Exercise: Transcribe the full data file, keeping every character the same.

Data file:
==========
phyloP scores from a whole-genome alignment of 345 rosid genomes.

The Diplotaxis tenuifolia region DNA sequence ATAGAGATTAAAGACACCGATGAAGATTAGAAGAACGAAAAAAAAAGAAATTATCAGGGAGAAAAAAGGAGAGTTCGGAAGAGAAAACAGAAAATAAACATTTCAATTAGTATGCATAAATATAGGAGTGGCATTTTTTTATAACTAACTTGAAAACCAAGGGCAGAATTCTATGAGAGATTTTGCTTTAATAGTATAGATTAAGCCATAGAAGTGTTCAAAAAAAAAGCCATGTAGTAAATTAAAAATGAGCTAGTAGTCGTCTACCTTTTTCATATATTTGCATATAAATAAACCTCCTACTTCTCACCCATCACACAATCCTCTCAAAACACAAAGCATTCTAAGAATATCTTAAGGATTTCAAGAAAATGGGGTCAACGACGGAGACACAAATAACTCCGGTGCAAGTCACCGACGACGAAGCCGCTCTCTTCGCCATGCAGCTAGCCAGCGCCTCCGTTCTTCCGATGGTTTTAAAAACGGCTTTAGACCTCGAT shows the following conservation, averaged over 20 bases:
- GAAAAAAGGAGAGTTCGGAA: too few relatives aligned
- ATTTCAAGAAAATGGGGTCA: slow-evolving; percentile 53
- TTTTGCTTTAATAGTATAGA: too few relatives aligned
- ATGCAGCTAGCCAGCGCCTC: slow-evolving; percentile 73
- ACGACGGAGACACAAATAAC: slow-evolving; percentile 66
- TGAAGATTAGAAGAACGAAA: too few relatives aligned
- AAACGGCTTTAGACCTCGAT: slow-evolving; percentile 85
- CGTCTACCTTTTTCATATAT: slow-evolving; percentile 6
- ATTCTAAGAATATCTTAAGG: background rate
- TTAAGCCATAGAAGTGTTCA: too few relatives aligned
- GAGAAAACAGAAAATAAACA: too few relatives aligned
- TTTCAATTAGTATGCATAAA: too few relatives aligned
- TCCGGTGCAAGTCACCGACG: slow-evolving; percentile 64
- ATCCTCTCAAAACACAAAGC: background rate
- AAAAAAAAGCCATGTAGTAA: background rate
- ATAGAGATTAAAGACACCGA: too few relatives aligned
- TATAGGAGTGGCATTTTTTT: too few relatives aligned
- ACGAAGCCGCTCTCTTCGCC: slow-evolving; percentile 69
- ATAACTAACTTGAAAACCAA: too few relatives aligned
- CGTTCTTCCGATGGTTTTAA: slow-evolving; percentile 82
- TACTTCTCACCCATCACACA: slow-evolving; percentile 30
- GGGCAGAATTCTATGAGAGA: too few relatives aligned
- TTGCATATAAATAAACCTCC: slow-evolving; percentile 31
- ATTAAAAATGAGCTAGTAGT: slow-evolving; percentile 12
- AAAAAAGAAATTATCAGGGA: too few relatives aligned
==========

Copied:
phyloP scores from a whole-genome alignment of 345 rosid genomes.

The Diplotaxis tenuifolia region DNA sequence ATAGAGATTAAAGACACCGATGAAGATTAGAAGAACGAAAAAAAAAGAAATTATCAGGGAGAAAAAAGGAGAGTTCGGAAGAGAAAACAGAAAATAAACATTTCAATTAGTATGCATAAATATAGGAGTGGCATTTTTTTATAACTAACTTGAAAACCAAGGGCAGAATTCTATGAGAGATTTTGCTTTAATAGTATAGATTAAGCCATAGAAGTGTTCAAAAAAAAAGCCATGTAGTAAATTAAAAATGAGCTAGTAGTCGTCTACCTTTTTCATATATTTGCATATAAATAAACCTCCTACTTCTCACCCATCACACAATCCTCTCAAAACACAAAGCATTCTAAGAATATCTTAAGGATTTCAAGAAAATGGGGTCAACGACGGAGACACAAATAACTCCGGTGCAAGTCACCGACGACGAAGCCGCTCTCTTCGCCATGCAGCTAGCCAGCGCCTCCGTTCTTCCGATGGTTTTAAAAACGGCTTTAGACCTCGAT shows the following conservation, averaged over 20 bases:
- GAAAAAAGGAGAGTTCGGAA: too few relatives aligned
- ATTTCAAGAAAATGGGGTCA: slow-evolving; percentile 53
- TTTTGCTTTAATAGTATAGA: too few relatives aligned
- ATGCAGCTAGCCAGCGCCTC: slow-evolving; percentile 73
- ACGACGGAGACACAAATAAC: slow-evolving; percentile 66
- TGAAGATTAGAAGAACGAAA: too few relatives aligned
- AAACGGCTTTAGACCTCGAT: slow-evolving; percentile 85
- CGTCTACCTTTTTCATATAT: slow-evolving; percentile 6
- ATTCTAAGAATATCTTAAGG: background rate
- TTAAGCCATAGAAGTGTTCA: too few relatives aligned
- GAGAAAACAGAAAATAAACA: too few relatives aligned
- TTTCAATTAGTATGCATAAA: too few relatives aligned
- TCCGGTGCAAGTCACCGACG: slow-evolving; percentile 64
- ATCCTCTCAAAACACAAAGC: background rate
- AAAAAAAAGCCATGTAGTAA: background rate
- ATAGAGATTAAAGACACCGA: too few relatives aligned
- TATAGGAGTGGCATTTTTTT: too few relatives aligned
- ACGAAGCCGCTCTCTTCGCC: slow-evolving; percentile 69
- ATAACTAACTTGAAAACCAA: too few relatives aligned
- CGTTCTTCCGATGGTTTTAA: slow-evolving; percentile 82
- TACTTCTCACCCATCACACA: slow-evolving; percentile 30
- GGGCAGAATTCTATGAGAGA: too few relatives aligned
- TTGCATATAAATAAACCTCC: slow-evolving; percentile 31
- ATTAAAAATGAGCTAGTAGT: slow-evolving; percentile 12
- AAAAAAGAAATTATCAGGGA: too few relatives aligned